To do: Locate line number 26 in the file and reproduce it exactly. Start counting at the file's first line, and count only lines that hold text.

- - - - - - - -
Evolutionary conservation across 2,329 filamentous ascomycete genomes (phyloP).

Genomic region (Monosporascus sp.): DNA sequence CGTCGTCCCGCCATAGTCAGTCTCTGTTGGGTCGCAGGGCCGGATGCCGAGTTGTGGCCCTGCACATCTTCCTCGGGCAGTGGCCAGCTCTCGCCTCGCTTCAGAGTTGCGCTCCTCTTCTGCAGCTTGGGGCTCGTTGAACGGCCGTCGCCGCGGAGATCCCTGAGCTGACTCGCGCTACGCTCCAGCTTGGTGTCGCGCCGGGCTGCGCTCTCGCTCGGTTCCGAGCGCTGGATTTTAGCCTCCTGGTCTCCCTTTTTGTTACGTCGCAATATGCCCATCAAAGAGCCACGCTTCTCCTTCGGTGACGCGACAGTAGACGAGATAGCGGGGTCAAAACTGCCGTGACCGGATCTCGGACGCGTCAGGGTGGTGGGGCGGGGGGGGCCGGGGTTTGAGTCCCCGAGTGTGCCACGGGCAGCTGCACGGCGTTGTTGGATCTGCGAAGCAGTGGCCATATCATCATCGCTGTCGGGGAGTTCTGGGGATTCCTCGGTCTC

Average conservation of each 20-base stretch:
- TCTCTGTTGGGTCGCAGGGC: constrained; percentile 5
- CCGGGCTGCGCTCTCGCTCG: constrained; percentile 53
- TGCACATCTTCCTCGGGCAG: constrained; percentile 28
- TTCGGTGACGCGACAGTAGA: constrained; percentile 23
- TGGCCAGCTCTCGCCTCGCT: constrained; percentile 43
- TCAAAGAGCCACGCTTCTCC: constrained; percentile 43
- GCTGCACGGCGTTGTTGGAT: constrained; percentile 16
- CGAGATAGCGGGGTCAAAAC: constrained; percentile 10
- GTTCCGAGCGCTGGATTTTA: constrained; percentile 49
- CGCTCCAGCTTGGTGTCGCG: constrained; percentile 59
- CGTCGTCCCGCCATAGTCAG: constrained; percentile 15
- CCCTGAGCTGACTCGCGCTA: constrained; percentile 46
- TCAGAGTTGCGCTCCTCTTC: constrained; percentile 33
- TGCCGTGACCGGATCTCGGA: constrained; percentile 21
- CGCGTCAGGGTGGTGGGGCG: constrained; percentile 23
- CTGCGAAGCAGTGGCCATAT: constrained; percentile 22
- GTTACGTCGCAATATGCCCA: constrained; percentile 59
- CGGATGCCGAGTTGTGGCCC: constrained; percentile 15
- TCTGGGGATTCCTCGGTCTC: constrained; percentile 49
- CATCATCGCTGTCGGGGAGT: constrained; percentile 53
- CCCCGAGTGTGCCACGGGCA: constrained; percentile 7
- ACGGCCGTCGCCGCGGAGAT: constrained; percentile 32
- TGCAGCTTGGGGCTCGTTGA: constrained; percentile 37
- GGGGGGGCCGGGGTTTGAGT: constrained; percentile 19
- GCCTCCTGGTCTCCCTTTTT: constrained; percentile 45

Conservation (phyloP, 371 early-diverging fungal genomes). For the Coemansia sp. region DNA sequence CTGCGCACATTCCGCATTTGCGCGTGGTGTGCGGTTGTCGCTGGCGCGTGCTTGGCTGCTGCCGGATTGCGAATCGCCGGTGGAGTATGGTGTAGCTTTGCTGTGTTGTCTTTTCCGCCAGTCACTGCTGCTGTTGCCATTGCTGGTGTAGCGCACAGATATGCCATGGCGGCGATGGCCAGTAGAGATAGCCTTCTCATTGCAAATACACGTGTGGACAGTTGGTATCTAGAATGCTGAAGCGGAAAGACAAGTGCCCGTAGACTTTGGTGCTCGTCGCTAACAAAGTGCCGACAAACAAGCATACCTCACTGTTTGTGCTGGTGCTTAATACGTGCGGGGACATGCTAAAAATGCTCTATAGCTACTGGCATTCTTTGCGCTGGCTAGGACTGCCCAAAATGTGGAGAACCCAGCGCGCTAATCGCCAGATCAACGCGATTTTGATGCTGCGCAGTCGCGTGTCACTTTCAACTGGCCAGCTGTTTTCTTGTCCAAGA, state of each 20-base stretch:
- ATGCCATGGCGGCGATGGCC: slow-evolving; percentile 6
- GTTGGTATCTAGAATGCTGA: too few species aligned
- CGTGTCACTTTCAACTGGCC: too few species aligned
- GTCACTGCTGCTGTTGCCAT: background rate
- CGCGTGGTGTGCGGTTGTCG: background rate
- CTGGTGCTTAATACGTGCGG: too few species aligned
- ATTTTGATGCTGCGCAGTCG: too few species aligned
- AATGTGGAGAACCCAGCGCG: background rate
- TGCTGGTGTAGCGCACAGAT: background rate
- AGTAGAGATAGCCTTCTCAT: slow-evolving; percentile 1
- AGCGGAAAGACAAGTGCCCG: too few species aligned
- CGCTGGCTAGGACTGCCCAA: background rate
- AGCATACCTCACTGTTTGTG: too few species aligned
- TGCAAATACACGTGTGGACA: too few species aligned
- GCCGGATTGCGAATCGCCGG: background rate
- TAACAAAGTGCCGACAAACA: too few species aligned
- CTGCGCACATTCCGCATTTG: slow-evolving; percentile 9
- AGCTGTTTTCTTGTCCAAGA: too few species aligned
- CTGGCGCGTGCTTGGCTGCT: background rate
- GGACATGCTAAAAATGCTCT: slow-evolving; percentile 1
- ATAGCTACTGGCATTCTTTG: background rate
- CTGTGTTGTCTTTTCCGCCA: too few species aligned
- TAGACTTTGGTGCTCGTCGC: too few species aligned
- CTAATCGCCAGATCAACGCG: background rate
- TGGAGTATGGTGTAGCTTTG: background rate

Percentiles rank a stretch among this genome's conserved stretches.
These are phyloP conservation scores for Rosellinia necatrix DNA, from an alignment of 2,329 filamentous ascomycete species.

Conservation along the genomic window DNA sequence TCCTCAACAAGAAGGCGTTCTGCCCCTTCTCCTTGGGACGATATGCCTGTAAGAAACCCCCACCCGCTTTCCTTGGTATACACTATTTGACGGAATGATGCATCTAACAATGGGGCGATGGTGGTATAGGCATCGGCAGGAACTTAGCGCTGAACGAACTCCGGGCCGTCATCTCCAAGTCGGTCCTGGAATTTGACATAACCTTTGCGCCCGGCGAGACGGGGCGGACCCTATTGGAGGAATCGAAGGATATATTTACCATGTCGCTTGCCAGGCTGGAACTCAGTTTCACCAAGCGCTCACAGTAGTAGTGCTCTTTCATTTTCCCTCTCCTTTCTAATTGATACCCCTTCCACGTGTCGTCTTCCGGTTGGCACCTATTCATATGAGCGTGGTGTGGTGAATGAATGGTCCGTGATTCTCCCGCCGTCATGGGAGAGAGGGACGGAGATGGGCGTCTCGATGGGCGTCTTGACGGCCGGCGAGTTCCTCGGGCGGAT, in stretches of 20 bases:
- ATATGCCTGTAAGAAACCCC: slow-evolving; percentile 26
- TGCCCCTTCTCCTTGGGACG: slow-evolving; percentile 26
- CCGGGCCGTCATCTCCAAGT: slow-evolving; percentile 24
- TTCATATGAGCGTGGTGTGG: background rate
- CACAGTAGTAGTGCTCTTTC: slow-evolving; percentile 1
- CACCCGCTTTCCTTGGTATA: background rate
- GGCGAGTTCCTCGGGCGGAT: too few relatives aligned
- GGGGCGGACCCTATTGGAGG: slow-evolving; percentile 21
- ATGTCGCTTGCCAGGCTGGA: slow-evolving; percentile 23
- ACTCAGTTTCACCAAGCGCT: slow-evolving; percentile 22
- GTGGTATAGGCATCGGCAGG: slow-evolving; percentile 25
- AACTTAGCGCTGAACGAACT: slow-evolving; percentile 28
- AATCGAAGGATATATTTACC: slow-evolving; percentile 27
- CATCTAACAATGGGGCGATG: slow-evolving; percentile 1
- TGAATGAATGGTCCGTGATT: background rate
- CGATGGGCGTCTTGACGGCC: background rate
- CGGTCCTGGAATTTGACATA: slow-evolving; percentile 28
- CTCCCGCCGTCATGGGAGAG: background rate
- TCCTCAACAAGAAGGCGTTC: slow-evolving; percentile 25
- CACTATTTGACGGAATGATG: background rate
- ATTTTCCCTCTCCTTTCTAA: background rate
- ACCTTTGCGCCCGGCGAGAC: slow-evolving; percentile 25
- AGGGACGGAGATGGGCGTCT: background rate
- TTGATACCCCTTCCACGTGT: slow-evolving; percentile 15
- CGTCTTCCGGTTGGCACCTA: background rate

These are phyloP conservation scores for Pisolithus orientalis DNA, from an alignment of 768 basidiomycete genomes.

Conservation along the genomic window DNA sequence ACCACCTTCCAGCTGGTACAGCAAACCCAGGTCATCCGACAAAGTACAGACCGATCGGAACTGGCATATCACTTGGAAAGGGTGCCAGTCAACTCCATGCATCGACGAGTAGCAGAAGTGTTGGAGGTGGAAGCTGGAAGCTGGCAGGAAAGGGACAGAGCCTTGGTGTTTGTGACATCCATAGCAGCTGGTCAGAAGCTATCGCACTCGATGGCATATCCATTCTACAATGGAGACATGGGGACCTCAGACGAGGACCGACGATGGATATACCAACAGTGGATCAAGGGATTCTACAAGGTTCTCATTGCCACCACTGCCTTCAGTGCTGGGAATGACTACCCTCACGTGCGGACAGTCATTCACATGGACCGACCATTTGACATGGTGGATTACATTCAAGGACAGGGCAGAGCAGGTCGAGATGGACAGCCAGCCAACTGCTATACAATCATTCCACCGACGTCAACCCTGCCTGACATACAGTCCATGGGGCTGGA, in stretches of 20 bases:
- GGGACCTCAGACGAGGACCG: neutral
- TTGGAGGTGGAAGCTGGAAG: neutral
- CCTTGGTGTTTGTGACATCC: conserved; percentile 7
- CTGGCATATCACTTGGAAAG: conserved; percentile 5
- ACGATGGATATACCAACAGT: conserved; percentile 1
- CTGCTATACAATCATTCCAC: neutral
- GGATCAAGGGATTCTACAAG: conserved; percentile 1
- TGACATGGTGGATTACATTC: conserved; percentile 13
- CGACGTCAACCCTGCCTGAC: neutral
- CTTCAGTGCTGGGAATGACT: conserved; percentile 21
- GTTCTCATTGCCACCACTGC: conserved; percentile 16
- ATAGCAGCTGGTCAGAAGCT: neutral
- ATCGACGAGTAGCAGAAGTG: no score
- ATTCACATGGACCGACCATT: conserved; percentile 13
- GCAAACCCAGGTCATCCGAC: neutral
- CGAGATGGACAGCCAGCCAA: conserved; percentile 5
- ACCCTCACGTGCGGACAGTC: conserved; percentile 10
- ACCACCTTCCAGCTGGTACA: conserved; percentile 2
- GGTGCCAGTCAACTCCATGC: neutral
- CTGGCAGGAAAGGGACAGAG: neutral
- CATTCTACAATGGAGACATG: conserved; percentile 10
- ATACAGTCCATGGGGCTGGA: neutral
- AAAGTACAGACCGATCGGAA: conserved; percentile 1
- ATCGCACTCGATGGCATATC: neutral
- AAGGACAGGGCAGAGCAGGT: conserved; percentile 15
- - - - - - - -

- TGCAGCTTGGGGCTCGTTGA: constrained; percentile 37